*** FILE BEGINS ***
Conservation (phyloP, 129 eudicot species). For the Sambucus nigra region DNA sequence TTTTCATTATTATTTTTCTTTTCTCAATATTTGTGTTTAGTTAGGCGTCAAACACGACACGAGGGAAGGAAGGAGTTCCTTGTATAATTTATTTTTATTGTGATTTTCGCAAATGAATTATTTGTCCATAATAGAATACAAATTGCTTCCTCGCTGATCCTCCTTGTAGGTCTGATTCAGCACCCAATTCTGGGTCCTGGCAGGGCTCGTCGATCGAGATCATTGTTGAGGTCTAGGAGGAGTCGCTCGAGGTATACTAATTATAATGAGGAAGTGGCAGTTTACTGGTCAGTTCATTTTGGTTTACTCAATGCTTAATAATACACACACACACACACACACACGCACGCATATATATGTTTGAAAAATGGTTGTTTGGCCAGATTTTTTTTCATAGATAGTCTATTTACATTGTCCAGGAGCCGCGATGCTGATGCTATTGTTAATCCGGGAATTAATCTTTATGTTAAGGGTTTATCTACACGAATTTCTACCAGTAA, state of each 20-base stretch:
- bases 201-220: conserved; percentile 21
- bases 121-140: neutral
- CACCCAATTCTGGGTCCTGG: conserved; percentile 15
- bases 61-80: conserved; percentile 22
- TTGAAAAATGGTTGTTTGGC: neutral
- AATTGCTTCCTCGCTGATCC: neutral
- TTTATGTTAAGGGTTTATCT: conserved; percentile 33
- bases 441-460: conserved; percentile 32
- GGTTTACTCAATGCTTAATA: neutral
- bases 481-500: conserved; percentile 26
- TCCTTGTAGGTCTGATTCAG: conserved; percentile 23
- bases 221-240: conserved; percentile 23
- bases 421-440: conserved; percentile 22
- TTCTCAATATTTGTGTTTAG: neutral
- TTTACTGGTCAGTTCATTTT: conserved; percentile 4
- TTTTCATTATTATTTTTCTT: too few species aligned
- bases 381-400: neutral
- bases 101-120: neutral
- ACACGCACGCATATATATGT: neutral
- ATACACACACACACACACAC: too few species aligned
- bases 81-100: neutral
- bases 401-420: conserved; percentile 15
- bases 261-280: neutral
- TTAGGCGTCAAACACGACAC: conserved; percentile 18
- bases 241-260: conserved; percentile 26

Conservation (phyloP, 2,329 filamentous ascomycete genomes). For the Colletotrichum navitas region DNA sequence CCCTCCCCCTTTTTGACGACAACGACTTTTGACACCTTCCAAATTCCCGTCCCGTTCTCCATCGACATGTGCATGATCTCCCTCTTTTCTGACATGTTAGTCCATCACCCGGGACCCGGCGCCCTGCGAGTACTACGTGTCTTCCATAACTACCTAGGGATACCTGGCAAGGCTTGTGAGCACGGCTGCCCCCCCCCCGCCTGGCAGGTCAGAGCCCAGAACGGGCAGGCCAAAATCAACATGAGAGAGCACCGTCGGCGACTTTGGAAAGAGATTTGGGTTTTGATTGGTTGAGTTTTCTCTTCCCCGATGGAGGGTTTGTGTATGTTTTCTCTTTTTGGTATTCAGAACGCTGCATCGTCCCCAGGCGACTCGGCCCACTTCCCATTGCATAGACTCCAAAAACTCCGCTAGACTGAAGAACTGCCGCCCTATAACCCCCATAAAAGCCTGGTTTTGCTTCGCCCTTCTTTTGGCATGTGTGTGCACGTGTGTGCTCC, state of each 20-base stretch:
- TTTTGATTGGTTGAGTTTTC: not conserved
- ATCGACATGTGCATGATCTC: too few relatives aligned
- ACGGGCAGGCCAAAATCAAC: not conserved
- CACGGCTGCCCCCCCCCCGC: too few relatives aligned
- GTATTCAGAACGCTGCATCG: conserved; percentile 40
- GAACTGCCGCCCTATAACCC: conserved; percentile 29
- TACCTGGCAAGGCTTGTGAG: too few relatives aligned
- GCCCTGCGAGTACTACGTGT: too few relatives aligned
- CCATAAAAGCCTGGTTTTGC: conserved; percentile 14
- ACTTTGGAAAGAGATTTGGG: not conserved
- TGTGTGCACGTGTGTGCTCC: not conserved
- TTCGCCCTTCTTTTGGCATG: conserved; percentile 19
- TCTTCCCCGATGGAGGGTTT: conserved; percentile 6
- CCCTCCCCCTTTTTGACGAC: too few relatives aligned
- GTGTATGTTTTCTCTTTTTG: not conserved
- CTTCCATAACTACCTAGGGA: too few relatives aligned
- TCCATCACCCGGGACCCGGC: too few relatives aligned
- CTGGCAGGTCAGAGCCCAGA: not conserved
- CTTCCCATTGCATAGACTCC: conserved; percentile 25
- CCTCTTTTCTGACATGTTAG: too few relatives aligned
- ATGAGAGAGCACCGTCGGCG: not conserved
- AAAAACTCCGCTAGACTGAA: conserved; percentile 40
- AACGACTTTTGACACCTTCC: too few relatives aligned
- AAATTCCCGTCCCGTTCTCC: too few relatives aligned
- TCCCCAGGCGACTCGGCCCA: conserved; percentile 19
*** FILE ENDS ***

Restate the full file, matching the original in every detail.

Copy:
Conservation (phyloP, 129 eudicot species). For the Sambucus nigra region DNA sequence TTTTCATTATTATTTTTCTTTTCTCAATATTTGTGTTTAGTTAGGCGTCAAACACGACACGAGGGAAGGAAGGAGTTCCTTGTATAATTTATTTTTATTGTGATTTTCGCAAATGAATTATTTGTCCATAATAGAATACAAATTGCTTCCTCGCTGATCCTCCTTGTAGGTCTGATTCAGCACCCAATTCTGGGTCCTGGCAGGGCTCGTCGATCGAGATCATTGTTGAGGTCTAGGAGGAGTCGCTCGAGGTATACTAATTATAATGAGGAAGTGGCAGTTTACTGGTCAGTTCATTTTGGTTTACTCAATGCTTAATAATACACACACACACACACACACACGCACGCATATATATGTTTGAAAAATGGTTGTTTGGCCAGATTTTTTTTCATAGATAGTCTATTTACATTGTCCAGGAGCCGCGATGCTGATGCTATTGTTAATCCGGGAATTAATCTTTATGTTAAGGGTTTATCTACACGAATTTCTACCAGTAA, state of each 20-base stretch:
- bases 201-220: conserved; percentile 21
- bases 121-140: neutral
- CACCCAATTCTGGGTCCTGG: conserved; percentile 15
- bases 61-80: conserved; percentile 22
- TTGAAAAATGGTTGTTTGGC: neutral
- AATTGCTTCCTCGCTGATCC: neutral
- TTTATGTTAAGGGTTTATCT: conserved; percentile 33
- bases 441-460: conserved; percentile 32
- GGTTTACTCAATGCTTAATA: neutral
- bases 481-500: conserved; percentile 26
- TCCTTGTAGGTCTGATTCAG: conserved; percentile 23
- bases 221-240: conserved; percentile 23
- bases 421-440: conserved; percentile 22
- TTCTCAATATTTGTGTTTAG: neutral
- TTTACTGGTCAGTTCATTTT: conserved; percentile 4
- TTTTCATTATTATTTTTCTT: too few species aligned
- bases 381-400: neutral
- bases 101-120: neutral
- ACACGCACGCATATATATGT: neutral
- ATACACACACACACACACAC: too few species aligned
- bases 81-100: neutral
- bases 401-420: conserved; percentile 15
- bases 261-280: neutral
- TTAGGCGTCAAACACGACAC: conserved; percentile 18
- bases 241-260: conserved; percentile 26

Conservation (phyloP, 2,329 filamentous ascomycete genomes). For the Colletotrichum navitas region DNA sequence CCCTCCCCCTTTTTGACGACAACGACTTTTGACACCTTCCAAATTCCCGTCCCGTTCTCCATCGACATGTGCATGATCTCCCTCTTTTCTGACATGTTAGTCCATCACCCGGGACCCGGCGCCCTGCGAGTACTACGTGTCTTCCATAACTACCTAGGGATACCTGGCAAGGCTTGTGAGCACGGCTGCCCCCCCCCCGCCTGGCAGGTCAGAGCCCAGAACGGGCAGGCCAAAATCAACATGAGAGAGCACCGTCGGCGACTTTGGAAAGAGATTTGGGTTTTGATTGGTTGAGTTTTCTCTTCCCCGATGGAGGGTTTGTGTATGTTTTCTCTTTTTGGTATTCAGAACGCTGCATCGTCCCCAGGCGACTCGGCCCACTTCCCATTGCATAGACTCCAAAAACTCCGCTAGACTGAAGAACTGCCGCCCTATAACCCCCATAAAAGCCTGGTTTTGCTTCGCCCTTCTTTTGGCATGTGTGTGCACGTGTGTGCTCC, state of each 20-base stretch:
- TTTTGATTGGTTGAGTTTTC: not conserved
- ATCGACATGTGCATGATCTC: too few relatives aligned
- ACGGGCAGGCCAAAATCAAC: not conserved
- CACGGCTGCCCCCCCCCCGC: too few relatives aligned
- GTATTCAGAACGCTGCATCG: conserved; percentile 40
- GAACTGCCGCCCTATAACCC: conserved; percentile 29
- TACCTGGCAAGGCTTGTGAG: too few relatives aligned
- GCCCTGCGAGTACTACGTGT: too few relatives aligned
- CCATAAAAGCCTGGTTTTGC: conserved; percentile 14
- ACTTTGGAAAGAGATTTGGG: not conserved
- TGTGTGCACGTGTGTGCTCC: not conserved
- TTCGCCCTTCTTTTGGCATG: conserved; percentile 19
- TCTTCCCCGATGGAGGGTTT: conserved; percentile 6
- CCCTCCCCCTTTTTGACGAC: too few relatives aligned
- GTGTATGTTTTCTCTTTTTG: not conserved
- CTTCCATAACTACCTAGGGA: too few relatives aligned
- TCCATCACCCGGGACCCGGC: too few relatives aligned
- CTGGCAGGTCAGAGCCCAGA: not conserved
- CTTCCCATTGCATAGACTCC: conserved; percentile 25
- CCTCTTTTCTGACATGTTAG: too few relatives aligned
- ATGAGAGAGCACCGTCGGCG: not conserved
- AAAAACTCCGCTAGACTGAA: conserved; percentile 40
- AACGACTTTTGACACCTTCC: too few relatives aligned
- AAATTCCCGTCCCGTTCTCC: too few relatives aligned
- TCCCCAGGCGACTCGGCCCA: conserved; percentile 19